Oral Intervention to Human Rights Council on Human Rights, Sexual Orientation and Gender Identity

Delivered by Kasha Jacqueline Nabagesera on 10th June 2013

(Human Rights Council, 23rd session, Item 8 General Debate)

Over the past two years this Council has made significant progress in discussing human rights, sexual orientation and gender identity. In her report on Discriminatory Laws and Practices and Acts of Violence against Individuals based on their Sexual Orientation and Gender Identity, the High Commissioner noted that indeed the Council was required to address incidents of violence and discrimination based on sexual orientation and gender identity given its mandate to promote “universal respect for the protection of all human rights and fundamental freedoms for all, without distinction of any kind and in a fair and equal manner”.

Continuing serious violations, repeated acts of discrimination and violence around the world, demonstrate the importance of addressing this matter.
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In the East and Horn of Africa, lesbian, gay, bisexual, transgender, and intersex persons continue to find their basic rights and freedoms under severe attack, as well as those HRDs who are working to protect their rights. They are subjected to physical violence and sexual abuse, excluded from accessing healthcare, education and employment opportunities, as well as being the target of a continuing media witch-hunt.
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In the last year, we have also seen the interruption of gay pride parades, the closure of human rights workshops, illegal arrests of activists, and a crackdown on the right to freedom of artistic expression and creativity with bans on plays touching on issues of sexual orientation. Organisations working on these issues have been threatened with closure.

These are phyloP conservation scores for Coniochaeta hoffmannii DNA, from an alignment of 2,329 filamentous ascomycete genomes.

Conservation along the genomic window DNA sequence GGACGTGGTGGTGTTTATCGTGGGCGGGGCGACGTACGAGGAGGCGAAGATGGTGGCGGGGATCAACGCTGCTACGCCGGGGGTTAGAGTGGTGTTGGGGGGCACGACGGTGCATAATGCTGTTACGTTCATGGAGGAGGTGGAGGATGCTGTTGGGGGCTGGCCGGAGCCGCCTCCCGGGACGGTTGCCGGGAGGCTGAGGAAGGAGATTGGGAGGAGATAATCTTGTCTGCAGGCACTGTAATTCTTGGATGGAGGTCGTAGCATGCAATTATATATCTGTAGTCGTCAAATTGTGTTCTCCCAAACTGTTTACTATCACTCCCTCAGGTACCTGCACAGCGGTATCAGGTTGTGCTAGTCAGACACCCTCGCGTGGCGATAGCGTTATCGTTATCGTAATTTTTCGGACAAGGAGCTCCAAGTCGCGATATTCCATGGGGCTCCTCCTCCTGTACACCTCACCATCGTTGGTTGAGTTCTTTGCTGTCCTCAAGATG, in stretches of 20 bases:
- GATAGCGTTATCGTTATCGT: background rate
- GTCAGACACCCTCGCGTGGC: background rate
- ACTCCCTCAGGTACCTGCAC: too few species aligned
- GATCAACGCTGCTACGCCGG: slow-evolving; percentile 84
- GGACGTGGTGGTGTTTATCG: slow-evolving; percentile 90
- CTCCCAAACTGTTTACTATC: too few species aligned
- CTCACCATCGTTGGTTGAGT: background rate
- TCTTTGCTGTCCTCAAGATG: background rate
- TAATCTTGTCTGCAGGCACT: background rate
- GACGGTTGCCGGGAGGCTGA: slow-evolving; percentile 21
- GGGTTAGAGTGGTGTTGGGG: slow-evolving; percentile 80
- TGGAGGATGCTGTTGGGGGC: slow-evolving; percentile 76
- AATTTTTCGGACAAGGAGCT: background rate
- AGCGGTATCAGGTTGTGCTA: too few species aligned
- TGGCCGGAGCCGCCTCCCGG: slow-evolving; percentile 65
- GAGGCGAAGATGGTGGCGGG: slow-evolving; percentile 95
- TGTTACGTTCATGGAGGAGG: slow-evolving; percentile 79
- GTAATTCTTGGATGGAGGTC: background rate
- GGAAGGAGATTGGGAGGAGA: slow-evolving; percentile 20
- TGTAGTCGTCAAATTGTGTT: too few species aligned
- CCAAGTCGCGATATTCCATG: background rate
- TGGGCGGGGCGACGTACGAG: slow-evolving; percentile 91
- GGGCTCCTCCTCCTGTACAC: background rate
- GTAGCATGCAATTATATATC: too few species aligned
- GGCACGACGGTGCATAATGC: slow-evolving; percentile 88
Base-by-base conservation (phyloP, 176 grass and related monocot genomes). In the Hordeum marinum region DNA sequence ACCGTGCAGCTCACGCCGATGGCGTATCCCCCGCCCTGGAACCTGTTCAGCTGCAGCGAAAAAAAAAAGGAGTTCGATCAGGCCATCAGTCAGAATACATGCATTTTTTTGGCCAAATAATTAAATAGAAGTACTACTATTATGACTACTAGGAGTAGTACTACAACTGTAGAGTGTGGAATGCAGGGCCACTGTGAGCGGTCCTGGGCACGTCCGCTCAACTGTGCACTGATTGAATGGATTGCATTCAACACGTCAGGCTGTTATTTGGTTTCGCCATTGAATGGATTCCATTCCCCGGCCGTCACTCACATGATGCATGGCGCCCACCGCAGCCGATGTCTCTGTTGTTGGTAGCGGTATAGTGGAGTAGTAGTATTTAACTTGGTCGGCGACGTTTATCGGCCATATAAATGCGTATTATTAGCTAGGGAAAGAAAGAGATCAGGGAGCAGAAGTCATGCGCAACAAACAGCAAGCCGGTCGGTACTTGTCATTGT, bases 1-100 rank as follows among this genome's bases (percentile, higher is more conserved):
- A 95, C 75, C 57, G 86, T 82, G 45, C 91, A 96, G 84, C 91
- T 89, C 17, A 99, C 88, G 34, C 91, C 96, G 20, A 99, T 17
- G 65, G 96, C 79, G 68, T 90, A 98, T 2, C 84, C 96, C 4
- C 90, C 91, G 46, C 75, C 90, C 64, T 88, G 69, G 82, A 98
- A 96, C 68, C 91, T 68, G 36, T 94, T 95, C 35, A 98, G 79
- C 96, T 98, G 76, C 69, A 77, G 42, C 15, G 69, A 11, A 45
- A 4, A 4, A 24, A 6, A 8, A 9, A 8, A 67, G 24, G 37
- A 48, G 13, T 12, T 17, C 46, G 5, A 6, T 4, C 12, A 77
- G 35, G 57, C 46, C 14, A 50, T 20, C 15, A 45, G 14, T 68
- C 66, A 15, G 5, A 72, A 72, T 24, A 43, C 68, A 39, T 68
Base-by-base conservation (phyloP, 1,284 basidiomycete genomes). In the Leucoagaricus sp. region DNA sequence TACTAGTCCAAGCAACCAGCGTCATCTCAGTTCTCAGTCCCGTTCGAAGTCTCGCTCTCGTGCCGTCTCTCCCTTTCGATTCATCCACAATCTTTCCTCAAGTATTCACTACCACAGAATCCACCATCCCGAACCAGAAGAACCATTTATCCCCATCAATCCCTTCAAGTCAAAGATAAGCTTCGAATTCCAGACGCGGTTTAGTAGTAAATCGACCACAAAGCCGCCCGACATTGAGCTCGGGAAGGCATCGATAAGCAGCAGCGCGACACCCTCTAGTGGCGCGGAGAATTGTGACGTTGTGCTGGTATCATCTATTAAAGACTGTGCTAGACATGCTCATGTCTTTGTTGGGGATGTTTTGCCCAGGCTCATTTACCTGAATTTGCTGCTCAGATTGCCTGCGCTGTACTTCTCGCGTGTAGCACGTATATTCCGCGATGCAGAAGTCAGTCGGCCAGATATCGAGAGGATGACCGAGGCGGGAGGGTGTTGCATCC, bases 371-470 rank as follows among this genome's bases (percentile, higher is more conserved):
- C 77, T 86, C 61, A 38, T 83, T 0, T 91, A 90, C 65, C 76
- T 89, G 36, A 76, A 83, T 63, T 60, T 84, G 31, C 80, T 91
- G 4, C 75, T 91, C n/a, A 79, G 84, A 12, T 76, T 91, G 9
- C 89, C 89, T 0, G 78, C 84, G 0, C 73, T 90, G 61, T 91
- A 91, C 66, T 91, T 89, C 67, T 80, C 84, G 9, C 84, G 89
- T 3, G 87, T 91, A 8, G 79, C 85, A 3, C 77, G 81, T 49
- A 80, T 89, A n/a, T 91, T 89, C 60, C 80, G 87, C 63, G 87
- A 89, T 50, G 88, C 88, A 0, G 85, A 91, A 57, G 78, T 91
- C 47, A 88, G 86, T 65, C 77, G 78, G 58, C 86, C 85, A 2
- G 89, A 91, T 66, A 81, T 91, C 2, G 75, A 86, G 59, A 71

This situation is real; these abuses are unacceptable.
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We call on states to take concrete action to allow LGBTI people to live lives of dignity and to enjoy their inherent fundamental rights like any other human being, by reforming discriminatory laws and holding perpetrators of violations to account.

The Human Rights Council must also continue to play its role and keep a sustained focus on this issue.

I thank you Mr President.


Human Rights Defender of the month: Kasale Maleton Mwaana

Kasale’s human rights activism precedes his years. The son of pastoralist parents from Ngorongoro district in northern Tanzania, he grew up seeing his parents and entire community having to defend their land and way of life against authorities who thought their lands could be put to better use. Now, at 25, Kasale is already one of the most recognizable advocates of his people’s cause, much to the ire of Tanzanian authorities.
“Our people’s struggle goes back many generations. It started with the pushing out of our forefathers from Serengeti to gazette Serengeti National Park in 1959, and then further evictions from the Ngorongoro crater to gazette the Ngorongoro conservation area in 1975. Since then, every generation has had to resist further evictions. It’s now my generation’s turn,” he says.